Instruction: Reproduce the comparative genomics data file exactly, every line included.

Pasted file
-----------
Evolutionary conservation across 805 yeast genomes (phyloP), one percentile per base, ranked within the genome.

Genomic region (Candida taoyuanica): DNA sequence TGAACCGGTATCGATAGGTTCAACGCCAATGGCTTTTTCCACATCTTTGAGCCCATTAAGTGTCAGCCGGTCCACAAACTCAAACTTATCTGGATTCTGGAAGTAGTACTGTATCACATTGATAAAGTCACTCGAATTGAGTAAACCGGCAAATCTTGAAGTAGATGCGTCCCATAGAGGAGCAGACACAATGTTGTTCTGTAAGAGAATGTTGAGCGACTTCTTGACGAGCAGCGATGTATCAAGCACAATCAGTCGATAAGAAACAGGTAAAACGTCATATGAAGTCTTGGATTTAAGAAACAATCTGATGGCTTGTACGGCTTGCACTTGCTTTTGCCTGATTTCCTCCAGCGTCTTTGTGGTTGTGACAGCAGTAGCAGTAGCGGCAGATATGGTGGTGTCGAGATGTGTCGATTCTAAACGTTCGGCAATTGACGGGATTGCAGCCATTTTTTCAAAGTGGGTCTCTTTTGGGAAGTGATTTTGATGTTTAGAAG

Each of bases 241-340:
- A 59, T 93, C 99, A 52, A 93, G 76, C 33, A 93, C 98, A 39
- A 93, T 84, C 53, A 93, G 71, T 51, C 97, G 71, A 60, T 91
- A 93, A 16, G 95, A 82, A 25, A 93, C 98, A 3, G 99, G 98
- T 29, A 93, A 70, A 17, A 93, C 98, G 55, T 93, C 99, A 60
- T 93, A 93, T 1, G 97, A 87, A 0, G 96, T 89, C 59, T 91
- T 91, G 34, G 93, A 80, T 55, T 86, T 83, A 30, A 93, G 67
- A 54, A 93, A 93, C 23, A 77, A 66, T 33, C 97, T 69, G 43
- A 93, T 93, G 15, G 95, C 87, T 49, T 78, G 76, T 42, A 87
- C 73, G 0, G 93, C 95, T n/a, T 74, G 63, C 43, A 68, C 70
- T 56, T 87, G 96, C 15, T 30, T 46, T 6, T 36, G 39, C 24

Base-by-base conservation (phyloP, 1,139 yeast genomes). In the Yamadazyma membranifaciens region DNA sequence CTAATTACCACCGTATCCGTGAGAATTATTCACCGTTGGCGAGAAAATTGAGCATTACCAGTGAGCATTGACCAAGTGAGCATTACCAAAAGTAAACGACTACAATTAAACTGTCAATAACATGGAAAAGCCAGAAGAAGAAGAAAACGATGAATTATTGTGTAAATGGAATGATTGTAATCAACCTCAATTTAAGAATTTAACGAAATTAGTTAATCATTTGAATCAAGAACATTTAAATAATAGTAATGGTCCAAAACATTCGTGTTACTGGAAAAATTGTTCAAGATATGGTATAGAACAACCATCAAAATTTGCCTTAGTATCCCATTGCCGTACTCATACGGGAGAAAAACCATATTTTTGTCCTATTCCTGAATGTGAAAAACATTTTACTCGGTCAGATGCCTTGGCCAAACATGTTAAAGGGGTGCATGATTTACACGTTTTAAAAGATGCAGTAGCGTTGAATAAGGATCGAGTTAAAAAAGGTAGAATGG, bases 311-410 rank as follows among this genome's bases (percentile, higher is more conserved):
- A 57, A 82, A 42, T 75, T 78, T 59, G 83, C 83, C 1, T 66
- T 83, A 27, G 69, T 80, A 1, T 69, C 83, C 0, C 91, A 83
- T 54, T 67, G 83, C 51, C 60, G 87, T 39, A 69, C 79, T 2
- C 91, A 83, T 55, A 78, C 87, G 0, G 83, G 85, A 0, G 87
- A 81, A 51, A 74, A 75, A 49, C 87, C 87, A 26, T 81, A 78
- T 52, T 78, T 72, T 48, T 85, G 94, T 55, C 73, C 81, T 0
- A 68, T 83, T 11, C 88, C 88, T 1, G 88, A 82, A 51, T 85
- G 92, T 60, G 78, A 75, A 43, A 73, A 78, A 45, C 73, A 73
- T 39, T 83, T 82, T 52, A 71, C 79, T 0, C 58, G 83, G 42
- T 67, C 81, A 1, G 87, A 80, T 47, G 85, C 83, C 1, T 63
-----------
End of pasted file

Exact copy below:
Evolutionary conservation across 805 yeast genomes (phyloP), one percentile per base, ranked within the genome.

Genomic region (Candida taoyuanica): DNA sequence TGAACCGGTATCGATAGGTTCAACGCCAATGGCTTTTTCCACATCTTTGAGCCCATTAAGTGTCAGCCGGTCCACAAACTCAAACTTATCTGGATTCTGGAAGTAGTACTGTATCACATTGATAAAGTCACTCGAATTGAGTAAACCGGCAAATCTTGAAGTAGATGCGTCCCATAGAGGAGCAGACACAATGTTGTTCTGTAAGAGAATGTTGAGCGACTTCTTGACGAGCAGCGATGTATCAAGCACAATCAGTCGATAAGAAACAGGTAAAACGTCATATGAAGTCTTGGATTTAAGAAACAATCTGATGGCTTGTACGGCTTGCACTTGCTTTTGCCTGATTTCCTCCAGCGTCTTTGTGGTTGTGACAGCAGTAGCAGTAGCGGCAGATATGGTGGTGTCGAGATGTGTCGATTCTAAACGTTCGGCAATTGACGGGATTGCAGCCATTTTTTCAAAGTGGGTCTCTTTTGGGAAGTGATTTTGATGTTTAGAAG

Each of bases 241-340:
- A 59, T 93, C 99, A 52, A 93, G 76, C 33, A 93, C 98, A 39
- A 93, T 84, C 53, A 93, G 71, T 51, C 97, G 71, A 60, T 91
- A 93, A 16, G 95, A 82, A 25, A 93, C 98, A 3, G 99, G 98
- T 29, A 93, A 70, A 17, A 93, C 98, G 55, T 93, C 99, A 60
- T 93, A 93, T 1, G 97, A 87, A 0, G 96, T 89, C 59, T 91
- T 91, G 34, G 93, A 80, T 55, T 86, T 83, A 30, A 93, G 67
- A 54, A 93, A 93, C 23, A 77, A 66, T 33, C 97, T 69, G 43
- A 93, T 93, G 15, G 95, C 87, T 49, T 78, G 76, T 42, A 87
- C 73, G 0, G 93, C 95, T n/a, T 74, G 63, C 43, A 68, C 70
- T 56, T 87, G 96, C 15, T 30, T 46, T 6, T 36, G 39, C 24

Base-by-base conservation (phyloP, 1,139 yeast genomes). In the Yamadazyma membranifaciens region DNA sequence CTAATTACCACCGTATCCGTGAGAATTATTCACCGTTGGCGAGAAAATTGAGCATTACCAGTGAGCATTGACCAAGTGAGCATTACCAAAAGTAAACGACTACAATTAAACTGTCAATAACATGGAAAAGCCAGAAGAAGAAGAAAACGATGAATTATTGTGTAAATGGAATGATTGTAATCAACCTCAATTTAAGAATTTAACGAAATTAGTTAATCATTTGAATCAAGAACATTTAAATAATAGTAATGGTCCAAAACATTCGTGTTACTGGAAAAATTGTTCAAGATATGGTATAGAACAACCATCAAAATTTGCCTTAGTATCCCATTGCCGTACTCATACGGGAGAAAAACCATATTTTTGTCCTATTCCTGAATGTGAAAAACATTTTACTCGGTCAGATGCCTTGGCCAAACATGTTAAAGGGGTGCATGATTTACACGTTTTAAAAGATGCAGTAGCGTTGAATAAGGATCGAGTTAAAAAAGGTAGAATGG, bases 311-410 rank as follows among this genome's bases (percentile, higher is more conserved):
- A 57, A 82, A 42, T 75, T 78, T 59, G 83, C 83, C 1, T 66
- T 83, A 27, G 69, T 80, A 1, T 69, C 83, C 0, C 91, A 83
- T 54, T 67, G 83, C 51, C 60, G 87, T 39, A 69, C 79, T 2
- C 91, A 83, T 55, A 78, C 87, G 0, G 83, G 85, A 0, G 87
- A 81, A 51, A 74, A 75, A 49, C 87, C 87, A 26, T 81, A 78
- T 52, T 78, T 72, T 48, T 85, G 94, T 55, C 73, C 81, T 0
- A 68, T 83, T 11, C 88, C 88, T 1, G 88, A 82, A 51, T 85
- G 92, T 60, G 78, A 75, A 43, A 73, A 78, A 45, C 73, A 73
- T 39, T 83, T 82, T 52, A 71, C 79, T 0, C 58, G 83, G 42
- T 67, C 81, A 1, G 87, A 80, T 47, G 85, C 83, C 1, T 63